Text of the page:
When I was first diagnosed the fatigue was truly dreadful. It’s hard to describe it properly to anyone who hasn’t experienced the tiredness. It just envelopes you and drains every bit of energy from the body. Worse still, there never seems to be a pattern to when it happens.

I kept working in our antique business for about five years, but eventually the travel involved got too much for me and I had to give up.

Although it was very busy and extremely hard work, my life in antiques had been wonderful. My ex-husband and I had made friends around the world and had so many great experiences.

But when you change from being an active, busy person to living with a debilitating condition like MS, it can be hard for a partner to cope with. Sadly we eventually divorced, although we’re still on good terms.

Finding out about Kent MS Therapy Centre

A friend who had suffered from polio had a colleague with MS who was having treatment at the centre, and suggested it’d be a good place for me to try.

But I hadn’t properly accepted my condition and didn’t feel I needed extra help yet.

As time goes on you learn to live with it and think about how you can get through it. And a few years in, my mindset changed.

It wasn’t so much a case of needing extra support, but I was keen to see what else was out there for someone with a condition like MS.

As soon as I walked through the centre doors in 1991, I realised what a special place it was.

Having somewhere to go where everyone was in the same boat has proved invaluable. If I go in on a day when I’m not feeling good, I’m bound to see someone who’s having a tougher time. That really puts things into perspective.

There are also the treatments. I have a distorted retina, and regular Oxygen Therapy has helped with my vision as well as eased fatigue.

Falling ill

Things were on an even keel until a few years ago in 2008 when I fell very ill with a virus not connected with MS.

It meant a four month stay in hospital – a fortnight of that in intensive care – and being left utterly debilitated afterwards. The centre’s wonderful physiotherapist Sue Turnbull (now retired), along with Oxygen Therapy, played a key role in helping me slowly recover my mobility afterwards.

Day to day

These days, my fatigue isn’t as bad as it was at the start. Either that, or I’ve grown used to it over the years although am sure Oxygen Therapy has helped enormously. When I do feel very tired, I tell myself I won’t feel like this all the time.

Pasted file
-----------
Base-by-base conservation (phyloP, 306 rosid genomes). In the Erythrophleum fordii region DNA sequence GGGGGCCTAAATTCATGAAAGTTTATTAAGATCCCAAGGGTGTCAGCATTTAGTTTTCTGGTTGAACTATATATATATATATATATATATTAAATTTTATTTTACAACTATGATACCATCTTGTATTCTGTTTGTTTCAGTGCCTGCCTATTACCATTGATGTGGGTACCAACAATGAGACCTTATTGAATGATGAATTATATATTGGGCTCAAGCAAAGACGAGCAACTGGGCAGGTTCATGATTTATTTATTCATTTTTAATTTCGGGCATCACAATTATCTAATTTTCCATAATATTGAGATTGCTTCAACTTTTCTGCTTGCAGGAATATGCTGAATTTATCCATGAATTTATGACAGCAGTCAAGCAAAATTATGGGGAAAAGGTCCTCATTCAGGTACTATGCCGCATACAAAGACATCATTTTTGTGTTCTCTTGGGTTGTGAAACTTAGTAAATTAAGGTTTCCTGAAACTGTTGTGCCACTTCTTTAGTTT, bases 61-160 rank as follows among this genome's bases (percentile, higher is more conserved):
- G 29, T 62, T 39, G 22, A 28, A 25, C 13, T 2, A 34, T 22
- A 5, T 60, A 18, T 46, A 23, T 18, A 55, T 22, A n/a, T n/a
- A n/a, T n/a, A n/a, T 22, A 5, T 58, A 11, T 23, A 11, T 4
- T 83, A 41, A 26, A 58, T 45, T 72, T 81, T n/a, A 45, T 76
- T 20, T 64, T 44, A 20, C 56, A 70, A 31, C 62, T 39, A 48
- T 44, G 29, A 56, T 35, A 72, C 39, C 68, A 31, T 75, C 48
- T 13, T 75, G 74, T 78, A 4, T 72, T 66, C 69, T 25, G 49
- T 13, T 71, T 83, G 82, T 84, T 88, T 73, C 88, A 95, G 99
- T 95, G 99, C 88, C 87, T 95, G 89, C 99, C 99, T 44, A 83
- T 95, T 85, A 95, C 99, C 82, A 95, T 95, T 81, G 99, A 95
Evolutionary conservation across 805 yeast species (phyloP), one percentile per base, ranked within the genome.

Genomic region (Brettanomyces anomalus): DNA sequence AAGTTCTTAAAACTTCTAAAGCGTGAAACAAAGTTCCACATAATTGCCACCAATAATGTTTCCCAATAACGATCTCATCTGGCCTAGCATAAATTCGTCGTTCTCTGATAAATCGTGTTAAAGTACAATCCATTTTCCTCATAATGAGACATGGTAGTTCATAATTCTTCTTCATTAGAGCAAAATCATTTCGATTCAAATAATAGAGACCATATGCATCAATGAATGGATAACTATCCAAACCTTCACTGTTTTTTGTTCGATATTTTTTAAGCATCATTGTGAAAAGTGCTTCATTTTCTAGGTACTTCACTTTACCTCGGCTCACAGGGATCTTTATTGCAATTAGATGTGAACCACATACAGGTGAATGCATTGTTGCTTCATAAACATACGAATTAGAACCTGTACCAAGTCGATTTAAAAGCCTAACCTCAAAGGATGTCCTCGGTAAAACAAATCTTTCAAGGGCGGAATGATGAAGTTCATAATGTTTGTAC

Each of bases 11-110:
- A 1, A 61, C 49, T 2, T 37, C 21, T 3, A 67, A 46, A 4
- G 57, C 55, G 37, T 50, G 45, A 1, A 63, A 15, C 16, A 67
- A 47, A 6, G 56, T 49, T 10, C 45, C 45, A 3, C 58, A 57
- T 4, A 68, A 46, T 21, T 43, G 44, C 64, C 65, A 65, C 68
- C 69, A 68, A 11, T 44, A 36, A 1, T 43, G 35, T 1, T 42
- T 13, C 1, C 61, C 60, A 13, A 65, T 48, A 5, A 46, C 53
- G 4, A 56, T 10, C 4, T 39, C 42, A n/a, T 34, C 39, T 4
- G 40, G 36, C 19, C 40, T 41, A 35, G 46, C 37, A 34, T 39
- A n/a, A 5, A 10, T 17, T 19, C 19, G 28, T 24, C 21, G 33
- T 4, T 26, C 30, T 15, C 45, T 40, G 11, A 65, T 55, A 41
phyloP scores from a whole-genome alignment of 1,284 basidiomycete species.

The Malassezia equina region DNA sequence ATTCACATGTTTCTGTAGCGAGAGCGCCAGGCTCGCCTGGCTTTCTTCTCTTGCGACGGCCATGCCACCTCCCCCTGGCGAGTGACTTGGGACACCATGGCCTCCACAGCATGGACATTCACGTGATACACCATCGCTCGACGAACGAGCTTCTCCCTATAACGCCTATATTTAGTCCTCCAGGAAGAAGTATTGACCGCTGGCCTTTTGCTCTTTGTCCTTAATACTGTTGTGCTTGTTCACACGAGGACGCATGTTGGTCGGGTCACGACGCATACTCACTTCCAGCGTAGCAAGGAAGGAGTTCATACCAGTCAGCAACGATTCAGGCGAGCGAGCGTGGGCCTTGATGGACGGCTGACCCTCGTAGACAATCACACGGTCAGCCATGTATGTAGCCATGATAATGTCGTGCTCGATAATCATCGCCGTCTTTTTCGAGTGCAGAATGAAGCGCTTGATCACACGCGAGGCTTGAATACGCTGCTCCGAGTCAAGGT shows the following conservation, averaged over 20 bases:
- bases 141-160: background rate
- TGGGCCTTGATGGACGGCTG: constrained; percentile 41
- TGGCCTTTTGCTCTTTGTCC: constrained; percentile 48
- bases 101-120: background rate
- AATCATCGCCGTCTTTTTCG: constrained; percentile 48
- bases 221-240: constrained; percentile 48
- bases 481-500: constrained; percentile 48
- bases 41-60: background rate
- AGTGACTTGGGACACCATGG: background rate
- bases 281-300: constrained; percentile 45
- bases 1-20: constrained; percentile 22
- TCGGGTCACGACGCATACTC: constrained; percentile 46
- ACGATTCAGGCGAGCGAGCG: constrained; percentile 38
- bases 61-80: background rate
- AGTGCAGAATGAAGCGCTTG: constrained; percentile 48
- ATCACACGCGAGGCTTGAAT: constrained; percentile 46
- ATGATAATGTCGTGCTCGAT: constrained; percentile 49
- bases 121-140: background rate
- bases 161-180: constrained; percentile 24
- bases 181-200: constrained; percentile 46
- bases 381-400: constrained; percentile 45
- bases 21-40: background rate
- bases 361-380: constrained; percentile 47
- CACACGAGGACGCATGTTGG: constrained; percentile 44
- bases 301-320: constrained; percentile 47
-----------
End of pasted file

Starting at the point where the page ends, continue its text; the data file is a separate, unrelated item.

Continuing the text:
At home, I can do most things whizzing around in a wheelchair but do walk a little with a frame, and use a wheelchair to go out. I also have carers each morning to help me get ready for the day. Everyday tasks like getting dressed and making my bed take me so long, and having help makes life less frustrating.

Although I live alone, my mother lives in the upstairs flat from me which is good for mutual support when we need it.

Advice for the newly diagnosed

For anyone struggling to come to terms with their diagnosis, there is light at the end of the tunnel.

Being part of Kent MS Therapy Centre hasn’t just been a vital source of support but it’s also opened me up to experiences I wouldn’t have had otherwise.

As well as doing a tandem parachute jump out of a plane, I took part in the Snowdon Challenge a few years back. This involved being carried in a wheelchair converted in a sedan chair round Snowdonia National Park by soldiers from Shorncliffe Barracks, Folkstone.

Both were to raise money to build our new centre, but I gained a lot more in terms of confidence and fulfilment from being involved.

Focus on what’s possible

I always try to focus on what I can do – and not what I can’t. Things aren’t easy – often preparing to do something or go somewhere is the hardest part rather than the actual event. We wouldn’t be human if we didn’t have slumps, but with the right approach you can still do so much.

If someone tells me I can’t do something, I’m even more determined to prove them wrong. I don’t like giving in, and many of the people I’ve met who also live with MS are the same.”

Retired graduate chartered librarian Cate Jackson, 61 from Whitstable, has type-2 diabetes, congestive heart failure, COPD, sleep apnea and osteo-arthritis as well as MS. Her secret? Always trying to “look on the bright side of life” as the Monty Python team expounded!

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Cate Jackson KMSTC Member

Jo Dunk, 40 from Canterbury, was diagnosed with MS as a new mum in 2009. Refusing to let the condition define her, she battled chronic tiredness – and risk of a relapse – to have a second baby in 2011. (more…)

Jo Dunk KMSTC Member

Sue Crook, 65 from Canterbury (on the far left in the photo), tries to see the positive in every situation, and was part of the ‘Red Wheelies’ until they retired recently.

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Sue Crook And The Red Wheelies

As a young person with MS the centre has made a real difference to my life. I love having a place to come that no one else in my life sees, but makes me feel normal and not labelled by the disease.  It’s brilliant!

Diagnosed with MS seven years ago, KMSTC member Gilly Stowe, is 56 and lives in Herne Bay. She’s also a former trustee of KMSTC and was chairman of the voluntary fundraising group.

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Gilly Stowe KMSTC Member